No one is up. Last night I fell into bed at 10 and left the kids up. I have no idea when they went to bed, but unsurprisingly they were obviously very quiet as they got ready for bed. (Unsurprisingly? The loud one who clumps his way through the house, banging doors and flushing toilets in the middle of the night has taken up an offer from his Dad to work every Saturday morning in the fruit shop, so he was absent. The other 3 boys are as quiet as mice when someone is asleep. It’s one reason why I’m fond of them.) Now the house is quiet and serene. The clock is ticking and Molly is snoring blissfully in her bed. It’s quite a nice way to start the weekend.
Thanks for all the interest in the poems, but I can’t put them up here, for a couple of reasons.
The first one is that one of the poems isn’t mine. It was written by an ex student who gave me permission to use it in classes, but she has long since graduated and left the school, so I have no way of contacting her.
The second reason is that is that it could quite easily lead to this blog being ‘outed’ by kids at the school, and then of course all the fun would stop and I’d probably have to shut it down. All they’d have to do is Google the first line and it’d pop up, and believe me; they’re more than capable of doing it. I have a Facebook page that I started in the holidays with my real name, which I’ve barely touched because I’m not quite sure what to do with it. In the second day of year 9 classes one of the boys asked me about it. (It’s all on private settings, but he’d gone on a search of his teachers, obviously.) I laughed and told the truth…. that I was a bit scared of it so I didn’t know much about it and we moved on, but it was a little strange… like someone had been following me… the cheeky little whippersnapper!
It’s on the agenda of the school to clamp down on all things cyber between students and teachers. At the last staff meeting we were cautioned about how parents and students could perceive us on line and to be very careful about the way we portray ourselves on line as it reflects the school as well as ourselves. Blogs were mentioned along with Facebook and myspace stuff, but because I have a blog persona I am ok. (Yes, my real name isn’t ‘Frogdancer’. My kids are not called Tom1, David2 etc in real life. I really don’t want my ex husband or the kids at school to find this blog, so even if someone uses my real name in the comments, as soon as I see it I go in and change it.) We were asked to be as private as possible if we wish to use these things and… (Maybaby will love this. A while ago she wrote that her principal in America told the staff the complete opposite)… we were NOT under any circumstances supposed to ‘friend’ a current student of the school on Facebook. Even the year 12s after they finish their final exams… with them we have to wait until the next calendar year until they are totally out of our care. We are in a position of power in our relationships with these children, and to admit them into our private lives could quite easily get problematic if someone gets their feelings hurt or something. We’re dealing with teens who have massive hormone rushes and who are usually not as savvy and mature as they like to think. (Come to think of it as I reread this before hitting ‘publish’, the same could be said for some of the staff…) The legal and moral ramifications involved are hideous enough to make your hair curl and of course no one wants this aggravation in their lives. So there’s yet another reason to be as circumspect as possible.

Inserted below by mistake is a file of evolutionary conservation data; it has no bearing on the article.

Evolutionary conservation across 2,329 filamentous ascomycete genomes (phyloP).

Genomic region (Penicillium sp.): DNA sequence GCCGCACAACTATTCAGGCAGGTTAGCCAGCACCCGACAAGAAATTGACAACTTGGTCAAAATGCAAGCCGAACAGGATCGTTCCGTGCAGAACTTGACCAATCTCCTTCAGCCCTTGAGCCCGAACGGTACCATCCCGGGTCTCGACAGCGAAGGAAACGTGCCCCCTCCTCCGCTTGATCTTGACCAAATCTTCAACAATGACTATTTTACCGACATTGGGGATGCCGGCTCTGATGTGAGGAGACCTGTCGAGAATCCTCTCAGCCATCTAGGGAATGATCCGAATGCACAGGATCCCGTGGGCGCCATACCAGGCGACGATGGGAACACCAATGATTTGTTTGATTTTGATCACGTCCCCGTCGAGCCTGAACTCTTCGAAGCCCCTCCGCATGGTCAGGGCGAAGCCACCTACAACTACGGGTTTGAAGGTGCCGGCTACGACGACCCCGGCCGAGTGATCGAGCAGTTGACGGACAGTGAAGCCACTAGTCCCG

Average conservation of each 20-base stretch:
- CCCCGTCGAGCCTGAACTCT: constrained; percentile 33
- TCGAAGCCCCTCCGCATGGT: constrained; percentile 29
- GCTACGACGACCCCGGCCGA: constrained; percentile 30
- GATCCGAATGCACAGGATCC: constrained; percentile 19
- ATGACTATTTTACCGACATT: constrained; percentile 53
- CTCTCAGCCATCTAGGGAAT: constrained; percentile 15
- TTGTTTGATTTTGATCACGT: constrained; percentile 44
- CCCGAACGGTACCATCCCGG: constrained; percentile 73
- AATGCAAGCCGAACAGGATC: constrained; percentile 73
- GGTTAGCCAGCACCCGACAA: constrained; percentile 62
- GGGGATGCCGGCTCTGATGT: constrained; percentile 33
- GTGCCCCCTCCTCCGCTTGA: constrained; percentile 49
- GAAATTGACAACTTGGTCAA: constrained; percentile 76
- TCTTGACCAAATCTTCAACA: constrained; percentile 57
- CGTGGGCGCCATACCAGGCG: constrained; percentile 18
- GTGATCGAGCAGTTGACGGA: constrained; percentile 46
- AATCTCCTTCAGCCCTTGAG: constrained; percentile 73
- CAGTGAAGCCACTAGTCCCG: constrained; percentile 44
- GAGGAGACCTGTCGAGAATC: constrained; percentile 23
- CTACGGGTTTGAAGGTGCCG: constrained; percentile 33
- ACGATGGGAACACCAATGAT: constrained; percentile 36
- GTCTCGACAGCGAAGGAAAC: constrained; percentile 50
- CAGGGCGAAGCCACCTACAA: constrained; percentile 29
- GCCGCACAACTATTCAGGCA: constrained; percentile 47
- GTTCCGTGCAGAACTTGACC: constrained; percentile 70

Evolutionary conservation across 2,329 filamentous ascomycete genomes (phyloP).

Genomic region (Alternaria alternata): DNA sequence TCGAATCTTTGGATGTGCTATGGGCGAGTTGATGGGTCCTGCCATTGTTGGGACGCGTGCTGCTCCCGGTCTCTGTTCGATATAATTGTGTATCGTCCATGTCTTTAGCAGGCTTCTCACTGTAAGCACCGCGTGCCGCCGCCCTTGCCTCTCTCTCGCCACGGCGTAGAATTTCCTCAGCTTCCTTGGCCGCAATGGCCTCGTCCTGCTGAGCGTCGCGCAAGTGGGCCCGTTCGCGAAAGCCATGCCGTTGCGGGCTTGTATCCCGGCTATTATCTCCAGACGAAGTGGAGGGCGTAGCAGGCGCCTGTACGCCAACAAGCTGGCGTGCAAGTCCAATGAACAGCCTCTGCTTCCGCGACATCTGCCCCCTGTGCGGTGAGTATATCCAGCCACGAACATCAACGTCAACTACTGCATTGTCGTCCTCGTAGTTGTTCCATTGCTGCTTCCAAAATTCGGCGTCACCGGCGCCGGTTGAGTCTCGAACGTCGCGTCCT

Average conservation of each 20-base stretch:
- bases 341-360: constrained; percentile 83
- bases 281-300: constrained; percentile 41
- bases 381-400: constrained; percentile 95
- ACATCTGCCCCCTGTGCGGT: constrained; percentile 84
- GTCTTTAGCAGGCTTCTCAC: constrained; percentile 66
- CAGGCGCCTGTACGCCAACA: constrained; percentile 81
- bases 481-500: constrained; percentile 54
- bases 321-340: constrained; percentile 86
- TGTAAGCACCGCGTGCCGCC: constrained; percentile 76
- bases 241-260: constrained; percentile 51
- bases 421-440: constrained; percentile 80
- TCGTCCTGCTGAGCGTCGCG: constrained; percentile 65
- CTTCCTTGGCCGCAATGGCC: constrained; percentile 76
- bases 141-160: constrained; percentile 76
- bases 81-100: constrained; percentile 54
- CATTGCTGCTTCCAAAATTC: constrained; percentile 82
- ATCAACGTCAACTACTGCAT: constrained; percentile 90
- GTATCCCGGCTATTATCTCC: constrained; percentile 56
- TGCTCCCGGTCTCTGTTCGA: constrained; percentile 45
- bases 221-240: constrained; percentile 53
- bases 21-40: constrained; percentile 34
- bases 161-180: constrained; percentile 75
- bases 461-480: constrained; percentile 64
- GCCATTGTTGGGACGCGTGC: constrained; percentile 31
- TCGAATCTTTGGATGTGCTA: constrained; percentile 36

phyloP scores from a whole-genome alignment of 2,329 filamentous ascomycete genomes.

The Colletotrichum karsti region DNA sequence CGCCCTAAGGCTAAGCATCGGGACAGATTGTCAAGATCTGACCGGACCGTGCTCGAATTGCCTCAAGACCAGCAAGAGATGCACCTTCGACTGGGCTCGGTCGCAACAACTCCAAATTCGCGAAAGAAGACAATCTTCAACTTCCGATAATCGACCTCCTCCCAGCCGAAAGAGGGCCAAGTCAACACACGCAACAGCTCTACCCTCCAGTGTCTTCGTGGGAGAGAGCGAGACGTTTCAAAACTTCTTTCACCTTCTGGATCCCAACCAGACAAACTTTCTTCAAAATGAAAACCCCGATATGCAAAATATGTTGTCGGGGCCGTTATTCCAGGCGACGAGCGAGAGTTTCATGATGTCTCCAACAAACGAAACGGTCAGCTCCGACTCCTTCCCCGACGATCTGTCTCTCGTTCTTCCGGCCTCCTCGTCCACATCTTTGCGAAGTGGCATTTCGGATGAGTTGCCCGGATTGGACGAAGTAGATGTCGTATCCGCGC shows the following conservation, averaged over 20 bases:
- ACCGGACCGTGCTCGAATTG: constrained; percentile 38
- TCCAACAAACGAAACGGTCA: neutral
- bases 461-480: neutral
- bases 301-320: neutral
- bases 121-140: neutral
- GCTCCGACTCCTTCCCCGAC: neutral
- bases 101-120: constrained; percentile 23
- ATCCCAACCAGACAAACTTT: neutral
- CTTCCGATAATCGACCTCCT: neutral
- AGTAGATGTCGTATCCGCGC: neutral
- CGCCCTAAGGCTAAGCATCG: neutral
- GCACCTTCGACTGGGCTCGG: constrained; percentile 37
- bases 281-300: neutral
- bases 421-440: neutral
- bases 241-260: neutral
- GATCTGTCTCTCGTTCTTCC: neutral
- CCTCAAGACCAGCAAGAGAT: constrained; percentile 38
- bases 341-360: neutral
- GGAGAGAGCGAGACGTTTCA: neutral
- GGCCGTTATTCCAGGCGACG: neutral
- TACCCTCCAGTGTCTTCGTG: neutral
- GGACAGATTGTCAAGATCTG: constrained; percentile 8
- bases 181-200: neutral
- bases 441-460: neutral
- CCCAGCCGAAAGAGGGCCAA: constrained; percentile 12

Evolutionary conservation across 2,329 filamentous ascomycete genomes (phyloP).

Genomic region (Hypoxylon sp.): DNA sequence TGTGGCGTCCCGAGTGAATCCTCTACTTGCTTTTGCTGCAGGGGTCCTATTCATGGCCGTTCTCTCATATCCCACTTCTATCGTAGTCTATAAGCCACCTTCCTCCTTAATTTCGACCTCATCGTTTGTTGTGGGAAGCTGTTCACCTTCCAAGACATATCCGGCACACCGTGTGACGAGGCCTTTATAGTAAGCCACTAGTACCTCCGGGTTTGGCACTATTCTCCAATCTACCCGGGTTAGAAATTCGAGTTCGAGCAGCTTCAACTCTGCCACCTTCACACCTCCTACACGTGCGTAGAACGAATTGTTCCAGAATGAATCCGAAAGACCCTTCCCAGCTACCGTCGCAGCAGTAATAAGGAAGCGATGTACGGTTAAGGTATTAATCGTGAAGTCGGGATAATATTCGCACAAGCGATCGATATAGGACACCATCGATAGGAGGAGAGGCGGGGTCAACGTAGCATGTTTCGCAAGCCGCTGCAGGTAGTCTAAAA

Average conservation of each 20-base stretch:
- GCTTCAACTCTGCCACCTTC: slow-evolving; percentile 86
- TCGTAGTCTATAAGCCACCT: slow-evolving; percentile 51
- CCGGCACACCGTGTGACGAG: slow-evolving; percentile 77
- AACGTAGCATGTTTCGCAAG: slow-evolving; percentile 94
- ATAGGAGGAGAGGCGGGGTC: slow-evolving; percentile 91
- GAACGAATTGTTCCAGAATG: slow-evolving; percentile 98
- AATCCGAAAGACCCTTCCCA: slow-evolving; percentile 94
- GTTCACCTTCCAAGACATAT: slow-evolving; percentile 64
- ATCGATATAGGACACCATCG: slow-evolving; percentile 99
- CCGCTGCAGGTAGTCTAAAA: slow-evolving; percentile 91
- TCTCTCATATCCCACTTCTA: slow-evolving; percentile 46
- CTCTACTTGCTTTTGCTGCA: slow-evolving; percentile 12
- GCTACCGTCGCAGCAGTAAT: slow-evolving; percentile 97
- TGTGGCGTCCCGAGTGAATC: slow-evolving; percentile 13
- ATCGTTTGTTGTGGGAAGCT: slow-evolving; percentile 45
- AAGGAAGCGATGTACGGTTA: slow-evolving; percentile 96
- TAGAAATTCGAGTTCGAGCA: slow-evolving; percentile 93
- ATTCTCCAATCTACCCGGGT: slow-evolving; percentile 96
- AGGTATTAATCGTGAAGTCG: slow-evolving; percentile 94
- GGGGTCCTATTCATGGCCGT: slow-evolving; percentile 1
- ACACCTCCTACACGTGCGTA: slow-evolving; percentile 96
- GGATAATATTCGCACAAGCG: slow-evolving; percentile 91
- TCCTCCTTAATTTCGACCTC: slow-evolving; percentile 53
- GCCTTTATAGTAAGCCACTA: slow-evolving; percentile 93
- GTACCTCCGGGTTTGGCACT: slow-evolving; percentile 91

The blend between private lives and public lives with students is a little less cut and dried in real life, of course. Many of the staff have kids who attend the school, so it’s nothing unusual for us to walk into our lounge rooms at the end of a long day, only to be greeted by “Hi Mum” and “Hi, Miss! Howyergoin’?” I live in the school zone, so every time I step outside my front door I run the risk of bumping into students. Some people say to me that they’d hate that, but it does have its benefits. For example, most fences in my street are tagged with graffiti. So far.. touch wood.. my big front fence is clear. It’s also nice to take the dogs to the leash free and have a quick chat with students and/or their parents. There’s quite a strong sense of community at the school, with even the ‘naughty’ kids being lovely to bump into as we’re all out and about. We all have a sense of being connected, which I think is a valuable thing to have.
Of course, the downside can be a little embarrassing. A couple of times I’ve had kids say to me in class, “Man! You were really screaming at one of your kids on Saturday! I was at Madeleine’s (who lives next door to me) and you were going nuts!”
What can you say to that? I usually say something like: “Why yes. Yes I was. He hadn’t done his English homework. Now where is yours, eh????”